UAE plans new law for support service workers

Law will cover occupations including sailors, parking valet workers, farmers, gardeners, cooks, nurses, drivers and nannies
Nurses will be covered by the new law for support services staff in the UAE. (Christopher Furlong/Getty Images)
By Staff writer
Tue 26 Sep 2017 04:29 PM

UAE President Sheikh Khalifa bin Zayed Al Nahyan has issued a new law to provide better legal protection to support service workers in the country.

The 41 article-law includes provisions on tariffs, recruitment and employment offices, labour contracts, employer and employee obligations, inspection, penalties, holidays, end of service indemnity, termination of contract and settlement of disputes, state news agency WAM reported on Tuesday.

It added that the law covers 19 service work occupations, which include sailors, guards, parking valet workers, farmers, gardeners, domestic workers, cooks, and nannies, as well as private trainers, nurses, and drivers.

Saqr bin Ghobash Saeed Ghobash, Minister of Human Resources and Emiratisation, said that the law will work to achieve balance, regulate the contractual working relationship, and provide legal protection of all concerned parties.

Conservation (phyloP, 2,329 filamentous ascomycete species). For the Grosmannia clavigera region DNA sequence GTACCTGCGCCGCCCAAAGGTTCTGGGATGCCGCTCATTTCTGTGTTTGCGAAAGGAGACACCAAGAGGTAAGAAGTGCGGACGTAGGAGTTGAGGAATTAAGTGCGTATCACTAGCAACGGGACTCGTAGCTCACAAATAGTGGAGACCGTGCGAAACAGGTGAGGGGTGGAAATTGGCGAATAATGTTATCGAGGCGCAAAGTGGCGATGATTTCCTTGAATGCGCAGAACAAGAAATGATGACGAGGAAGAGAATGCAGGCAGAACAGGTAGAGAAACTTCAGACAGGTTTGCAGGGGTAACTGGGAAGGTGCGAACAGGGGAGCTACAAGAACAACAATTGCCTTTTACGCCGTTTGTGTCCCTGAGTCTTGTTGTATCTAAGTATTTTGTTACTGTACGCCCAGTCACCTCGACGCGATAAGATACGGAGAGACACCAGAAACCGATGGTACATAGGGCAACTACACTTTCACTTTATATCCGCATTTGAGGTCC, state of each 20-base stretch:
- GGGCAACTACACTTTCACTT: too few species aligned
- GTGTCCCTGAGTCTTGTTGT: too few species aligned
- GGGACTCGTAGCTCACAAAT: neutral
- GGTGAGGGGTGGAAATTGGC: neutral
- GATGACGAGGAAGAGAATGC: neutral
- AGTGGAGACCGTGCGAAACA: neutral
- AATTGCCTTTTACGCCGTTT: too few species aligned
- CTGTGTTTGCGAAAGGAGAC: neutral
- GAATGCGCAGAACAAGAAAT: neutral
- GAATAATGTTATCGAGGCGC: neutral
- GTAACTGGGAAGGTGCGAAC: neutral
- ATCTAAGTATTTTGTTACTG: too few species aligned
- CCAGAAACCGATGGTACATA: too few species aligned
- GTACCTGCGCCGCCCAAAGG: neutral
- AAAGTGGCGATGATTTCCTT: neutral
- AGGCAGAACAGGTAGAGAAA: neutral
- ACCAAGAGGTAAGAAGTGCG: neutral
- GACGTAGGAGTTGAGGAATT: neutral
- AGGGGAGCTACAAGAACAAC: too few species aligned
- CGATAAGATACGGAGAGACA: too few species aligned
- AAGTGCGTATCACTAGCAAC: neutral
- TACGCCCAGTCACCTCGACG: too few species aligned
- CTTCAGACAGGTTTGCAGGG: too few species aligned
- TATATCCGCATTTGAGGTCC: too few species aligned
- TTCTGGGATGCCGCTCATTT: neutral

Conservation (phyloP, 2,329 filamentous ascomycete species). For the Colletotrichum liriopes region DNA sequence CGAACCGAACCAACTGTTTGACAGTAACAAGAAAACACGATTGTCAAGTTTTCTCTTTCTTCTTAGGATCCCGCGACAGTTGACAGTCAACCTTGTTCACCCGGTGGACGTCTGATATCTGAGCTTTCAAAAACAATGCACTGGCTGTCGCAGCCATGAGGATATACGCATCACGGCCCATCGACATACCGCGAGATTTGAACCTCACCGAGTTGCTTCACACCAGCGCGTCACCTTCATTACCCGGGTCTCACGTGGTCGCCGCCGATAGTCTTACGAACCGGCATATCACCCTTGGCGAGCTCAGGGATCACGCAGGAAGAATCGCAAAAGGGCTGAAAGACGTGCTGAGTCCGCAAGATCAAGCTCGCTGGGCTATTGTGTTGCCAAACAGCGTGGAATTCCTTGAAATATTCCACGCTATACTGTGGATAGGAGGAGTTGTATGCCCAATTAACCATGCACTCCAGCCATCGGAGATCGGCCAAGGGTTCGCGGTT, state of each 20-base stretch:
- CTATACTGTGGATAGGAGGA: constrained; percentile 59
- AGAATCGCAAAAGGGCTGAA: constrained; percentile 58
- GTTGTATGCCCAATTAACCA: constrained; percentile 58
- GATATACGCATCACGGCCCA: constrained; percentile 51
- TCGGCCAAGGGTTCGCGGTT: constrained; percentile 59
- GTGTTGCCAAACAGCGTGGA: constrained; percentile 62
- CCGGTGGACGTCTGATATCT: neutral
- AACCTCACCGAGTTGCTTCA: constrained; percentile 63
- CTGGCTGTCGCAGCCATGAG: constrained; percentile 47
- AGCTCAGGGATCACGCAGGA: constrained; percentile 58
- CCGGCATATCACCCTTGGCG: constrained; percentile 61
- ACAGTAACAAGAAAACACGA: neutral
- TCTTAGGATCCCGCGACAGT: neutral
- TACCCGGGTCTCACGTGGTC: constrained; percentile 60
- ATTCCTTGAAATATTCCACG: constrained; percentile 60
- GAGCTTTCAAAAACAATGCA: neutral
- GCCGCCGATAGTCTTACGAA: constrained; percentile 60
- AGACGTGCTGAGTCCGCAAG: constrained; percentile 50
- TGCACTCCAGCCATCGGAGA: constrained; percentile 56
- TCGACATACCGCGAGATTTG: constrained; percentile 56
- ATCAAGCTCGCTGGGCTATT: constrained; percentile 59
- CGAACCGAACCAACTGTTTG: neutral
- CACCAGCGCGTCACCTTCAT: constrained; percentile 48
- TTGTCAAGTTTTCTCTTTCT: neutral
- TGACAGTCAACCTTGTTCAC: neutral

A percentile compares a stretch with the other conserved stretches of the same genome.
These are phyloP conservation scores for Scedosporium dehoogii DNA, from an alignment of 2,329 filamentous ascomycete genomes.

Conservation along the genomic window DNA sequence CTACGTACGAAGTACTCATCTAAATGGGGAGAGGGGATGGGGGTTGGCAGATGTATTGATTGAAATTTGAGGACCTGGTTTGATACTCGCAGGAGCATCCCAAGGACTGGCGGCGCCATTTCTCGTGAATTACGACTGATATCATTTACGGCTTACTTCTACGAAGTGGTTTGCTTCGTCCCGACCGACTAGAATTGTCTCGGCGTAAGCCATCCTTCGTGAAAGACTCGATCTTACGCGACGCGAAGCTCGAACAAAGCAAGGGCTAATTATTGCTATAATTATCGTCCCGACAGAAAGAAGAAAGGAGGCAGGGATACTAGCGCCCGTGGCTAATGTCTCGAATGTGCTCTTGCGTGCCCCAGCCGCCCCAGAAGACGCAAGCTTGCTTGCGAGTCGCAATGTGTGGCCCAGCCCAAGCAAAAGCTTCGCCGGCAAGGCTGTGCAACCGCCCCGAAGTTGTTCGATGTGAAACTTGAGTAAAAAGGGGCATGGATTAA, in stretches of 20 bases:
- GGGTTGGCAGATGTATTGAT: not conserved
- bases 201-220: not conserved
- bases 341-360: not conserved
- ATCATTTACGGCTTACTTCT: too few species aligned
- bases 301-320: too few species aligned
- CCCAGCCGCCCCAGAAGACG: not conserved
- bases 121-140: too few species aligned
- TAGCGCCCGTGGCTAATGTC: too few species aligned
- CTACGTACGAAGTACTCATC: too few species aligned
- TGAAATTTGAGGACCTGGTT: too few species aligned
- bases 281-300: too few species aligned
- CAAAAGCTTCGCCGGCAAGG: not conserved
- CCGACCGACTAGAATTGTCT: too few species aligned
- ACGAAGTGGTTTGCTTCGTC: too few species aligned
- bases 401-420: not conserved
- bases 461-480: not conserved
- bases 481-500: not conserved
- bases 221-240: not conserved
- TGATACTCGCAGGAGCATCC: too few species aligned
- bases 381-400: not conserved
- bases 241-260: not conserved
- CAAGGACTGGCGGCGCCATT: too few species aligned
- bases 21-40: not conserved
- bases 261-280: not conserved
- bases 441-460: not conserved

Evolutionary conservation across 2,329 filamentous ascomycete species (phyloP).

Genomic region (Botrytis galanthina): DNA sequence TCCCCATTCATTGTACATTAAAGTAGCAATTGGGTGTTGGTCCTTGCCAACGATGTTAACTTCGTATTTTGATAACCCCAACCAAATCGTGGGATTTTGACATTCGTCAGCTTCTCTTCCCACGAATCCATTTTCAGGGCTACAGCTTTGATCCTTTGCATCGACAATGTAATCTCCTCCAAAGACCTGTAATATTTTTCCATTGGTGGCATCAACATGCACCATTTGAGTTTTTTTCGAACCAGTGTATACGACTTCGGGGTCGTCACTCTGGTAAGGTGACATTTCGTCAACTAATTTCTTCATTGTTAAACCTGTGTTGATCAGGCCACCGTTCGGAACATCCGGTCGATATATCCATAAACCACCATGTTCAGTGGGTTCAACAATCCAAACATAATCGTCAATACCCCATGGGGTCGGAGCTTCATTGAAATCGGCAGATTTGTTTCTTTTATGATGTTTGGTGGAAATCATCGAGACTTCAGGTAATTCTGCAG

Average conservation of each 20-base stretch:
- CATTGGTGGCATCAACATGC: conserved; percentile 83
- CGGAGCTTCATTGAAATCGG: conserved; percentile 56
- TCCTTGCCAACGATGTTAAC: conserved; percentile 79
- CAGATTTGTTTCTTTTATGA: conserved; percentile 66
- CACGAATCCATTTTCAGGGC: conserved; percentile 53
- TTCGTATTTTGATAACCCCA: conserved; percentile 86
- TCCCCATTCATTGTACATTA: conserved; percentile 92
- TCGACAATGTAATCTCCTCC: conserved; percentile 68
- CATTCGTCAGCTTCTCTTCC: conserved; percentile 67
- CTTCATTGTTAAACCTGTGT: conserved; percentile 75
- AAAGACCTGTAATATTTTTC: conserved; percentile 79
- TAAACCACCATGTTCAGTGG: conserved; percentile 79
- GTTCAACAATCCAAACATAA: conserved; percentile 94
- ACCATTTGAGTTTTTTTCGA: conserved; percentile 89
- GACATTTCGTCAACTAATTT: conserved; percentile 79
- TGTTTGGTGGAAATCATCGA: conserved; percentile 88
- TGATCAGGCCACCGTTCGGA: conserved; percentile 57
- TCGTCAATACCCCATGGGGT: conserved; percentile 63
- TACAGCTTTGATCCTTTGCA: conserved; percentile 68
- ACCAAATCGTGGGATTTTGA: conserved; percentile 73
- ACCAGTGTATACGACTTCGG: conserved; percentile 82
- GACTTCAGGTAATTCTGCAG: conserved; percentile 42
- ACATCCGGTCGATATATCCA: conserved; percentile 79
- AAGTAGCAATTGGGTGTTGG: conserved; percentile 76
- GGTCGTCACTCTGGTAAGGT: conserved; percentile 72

The minister added that the law reflects the UAE's commitment to uphold the rule of law and harmonise national legislation with international standards pertaining to labour issues.

"The law is characterised by its coverage of all stages of the contractual work cycle through a set of provisions that lay out obligations of all parties, including recruitment offices involved with the mediation of the temporary employment of workers."

Ghobash said the ministry is close to finalising the executive regulations of the law and the models of labour contracts in preparation for the implementation of the law.

On Monday, the UAE announced plans to launch a Domestic Labour Law before the end of this year.

Following assent by the President of the UAE, Sheikh Khalifa bin Zayed Al Nahyan, the Ministry of Human Resources announced that the law will come into effect in two months time, after being published in the official gazette.

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